How The Big Bang Can Help With The UK's Engineering Shortage

With the recent success of the Stephen Hawking film, The Theory of Everything detailing his life and the development of his initial theory of the creation of the universe (including the Big Bang), it's the ideal time to update the article, 'How Do We Solve The UK's Engineering Shortage?'.

How does Stephen Hawking relate to the engineering shortage?  Bear with us!

The article concludes that ‘What we need is for industry to rally behind one banner, where resources can be pooled and initiatives funnelled in the same direction.’ Despite various schemes, The Tomorrow's Engineers programme for example, which reached 50,000 students, there is still a shortfall of around 31,000 engineers each year.

Two initiatives have come to our attention, which will help with this shortfall. The first is the Engineering UK's The Big Bang Fair, which is the largest celebration of science, technology, engineering and maths for young people in the UK. They show young people (primarily aged 5 -19) the exciting and rewarding opportunities there are for them with the right experience and qualifications.

The UK event takes place at a different location in March every year, and through regional and local events and at school events. ‘The Big Bang works with partner organisations across business and industry, government and academia to give a flavour of the real scale and diversity of engineering and science in the UK.’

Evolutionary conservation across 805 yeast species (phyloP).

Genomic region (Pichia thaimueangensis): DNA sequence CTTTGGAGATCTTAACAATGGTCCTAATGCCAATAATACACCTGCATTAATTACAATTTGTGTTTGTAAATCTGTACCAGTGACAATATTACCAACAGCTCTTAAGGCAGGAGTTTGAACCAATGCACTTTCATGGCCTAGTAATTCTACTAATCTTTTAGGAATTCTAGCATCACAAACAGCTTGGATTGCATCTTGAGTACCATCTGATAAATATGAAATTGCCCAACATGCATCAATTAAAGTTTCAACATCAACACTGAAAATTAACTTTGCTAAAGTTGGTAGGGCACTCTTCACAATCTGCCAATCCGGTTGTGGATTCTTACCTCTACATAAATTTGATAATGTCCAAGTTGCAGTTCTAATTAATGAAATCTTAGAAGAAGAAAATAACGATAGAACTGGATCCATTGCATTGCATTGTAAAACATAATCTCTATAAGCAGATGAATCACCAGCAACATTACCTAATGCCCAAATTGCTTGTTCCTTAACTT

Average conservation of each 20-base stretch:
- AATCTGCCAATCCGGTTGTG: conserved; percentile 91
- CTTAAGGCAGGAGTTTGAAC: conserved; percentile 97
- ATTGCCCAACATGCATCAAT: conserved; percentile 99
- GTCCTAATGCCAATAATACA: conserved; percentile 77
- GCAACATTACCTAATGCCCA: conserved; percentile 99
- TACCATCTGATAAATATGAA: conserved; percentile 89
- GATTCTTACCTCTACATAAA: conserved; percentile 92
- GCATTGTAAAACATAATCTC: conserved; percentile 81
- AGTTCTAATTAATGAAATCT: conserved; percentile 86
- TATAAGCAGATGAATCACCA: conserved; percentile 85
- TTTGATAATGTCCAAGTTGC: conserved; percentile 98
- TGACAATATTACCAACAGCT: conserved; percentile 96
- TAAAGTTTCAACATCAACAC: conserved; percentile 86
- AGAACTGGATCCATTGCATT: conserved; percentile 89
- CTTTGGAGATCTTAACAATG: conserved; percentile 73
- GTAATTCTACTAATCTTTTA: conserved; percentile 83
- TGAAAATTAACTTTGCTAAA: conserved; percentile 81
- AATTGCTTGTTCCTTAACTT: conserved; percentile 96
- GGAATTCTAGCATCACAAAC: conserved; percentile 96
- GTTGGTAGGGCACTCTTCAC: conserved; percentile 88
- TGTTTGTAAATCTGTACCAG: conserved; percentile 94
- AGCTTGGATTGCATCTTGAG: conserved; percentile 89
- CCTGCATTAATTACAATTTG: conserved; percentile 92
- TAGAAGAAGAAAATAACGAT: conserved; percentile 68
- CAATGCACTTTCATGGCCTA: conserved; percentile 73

At the 2014 event, they welcomed a record-breaking 75,000 visitors to The NEC, Birmingham and reported that 93% of attendees described The Fair as very good or good. Of the key age-group of 11-14 year-olds, over half of them learnt a lot. Two thirds of young attendees took the opportunity to speak to someone about careers and more than seven out of ten knew where to go next for more information. 

They also achieved over 2,000 pieces of media including ITV Daybreak, the Alan Titchmarsh Show, the Telegraph, Independent and Daily Mail. Plus, they reached over 2 million people on social media. All of which raised awareness and helps inspire children to pursue a career in the STEM sectors and potentially reduce the shortage.

The second initiative is The Telegraph’s UK STEM Awards designed to reward the best undergraduates studying science, technology, engineering and maths. The lead sponsor is Babcock International Group. The UK STEM Awards were run for the first time last year and ‘gave undergraduates across the UK the chance to utilise their knowledge, build on their skills and propel themselves into the STEM spotlight.’ They are now registering interest for the 2015 awards. Perhaps this will unveil the next Stephen Hawking?

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